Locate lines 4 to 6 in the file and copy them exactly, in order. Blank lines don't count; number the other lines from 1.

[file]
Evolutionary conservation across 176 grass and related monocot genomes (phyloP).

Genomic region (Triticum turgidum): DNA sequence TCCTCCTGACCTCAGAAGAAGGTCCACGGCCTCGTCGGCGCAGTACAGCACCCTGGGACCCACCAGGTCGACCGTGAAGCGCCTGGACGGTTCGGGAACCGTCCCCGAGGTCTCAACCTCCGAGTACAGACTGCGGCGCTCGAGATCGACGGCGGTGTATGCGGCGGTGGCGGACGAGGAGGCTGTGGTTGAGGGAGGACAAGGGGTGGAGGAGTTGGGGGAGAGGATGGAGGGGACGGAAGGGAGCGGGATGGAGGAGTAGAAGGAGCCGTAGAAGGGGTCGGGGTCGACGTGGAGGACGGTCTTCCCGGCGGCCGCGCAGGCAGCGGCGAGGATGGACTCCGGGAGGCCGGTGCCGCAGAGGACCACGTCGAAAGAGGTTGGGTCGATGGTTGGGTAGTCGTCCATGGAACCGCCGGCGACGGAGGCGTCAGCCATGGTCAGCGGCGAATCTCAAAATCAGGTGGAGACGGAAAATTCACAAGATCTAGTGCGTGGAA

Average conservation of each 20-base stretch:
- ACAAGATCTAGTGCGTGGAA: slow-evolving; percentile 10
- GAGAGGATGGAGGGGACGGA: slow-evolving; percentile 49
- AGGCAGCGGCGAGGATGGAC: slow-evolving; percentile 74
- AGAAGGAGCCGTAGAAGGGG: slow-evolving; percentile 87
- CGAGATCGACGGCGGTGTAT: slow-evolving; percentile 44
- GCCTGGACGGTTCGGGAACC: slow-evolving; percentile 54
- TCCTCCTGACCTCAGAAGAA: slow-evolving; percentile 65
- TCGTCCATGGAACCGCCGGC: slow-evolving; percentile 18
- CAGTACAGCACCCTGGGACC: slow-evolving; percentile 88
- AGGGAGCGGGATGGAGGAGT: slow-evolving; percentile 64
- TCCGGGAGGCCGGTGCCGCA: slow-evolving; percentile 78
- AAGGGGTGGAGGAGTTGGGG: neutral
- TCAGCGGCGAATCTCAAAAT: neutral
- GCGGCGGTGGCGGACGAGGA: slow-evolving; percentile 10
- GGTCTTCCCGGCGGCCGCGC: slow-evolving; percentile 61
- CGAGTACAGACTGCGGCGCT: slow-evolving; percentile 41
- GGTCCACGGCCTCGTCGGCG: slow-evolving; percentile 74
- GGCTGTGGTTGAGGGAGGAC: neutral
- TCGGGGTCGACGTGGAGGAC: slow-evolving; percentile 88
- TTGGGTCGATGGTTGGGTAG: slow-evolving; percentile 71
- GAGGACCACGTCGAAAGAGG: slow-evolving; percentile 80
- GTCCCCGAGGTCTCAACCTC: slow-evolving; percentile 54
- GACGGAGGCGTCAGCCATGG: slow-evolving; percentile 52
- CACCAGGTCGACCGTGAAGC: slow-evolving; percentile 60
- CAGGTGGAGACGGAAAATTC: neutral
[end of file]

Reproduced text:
- ACAAGATCTAGTGCGTGGAA: slow-evolving; percentile 10
- GAGAGGATGGAGGGGACGGA: slow-evolving; percentile 49
- AGGCAGCGGCGAGGATGGAC: slow-evolving; percentile 74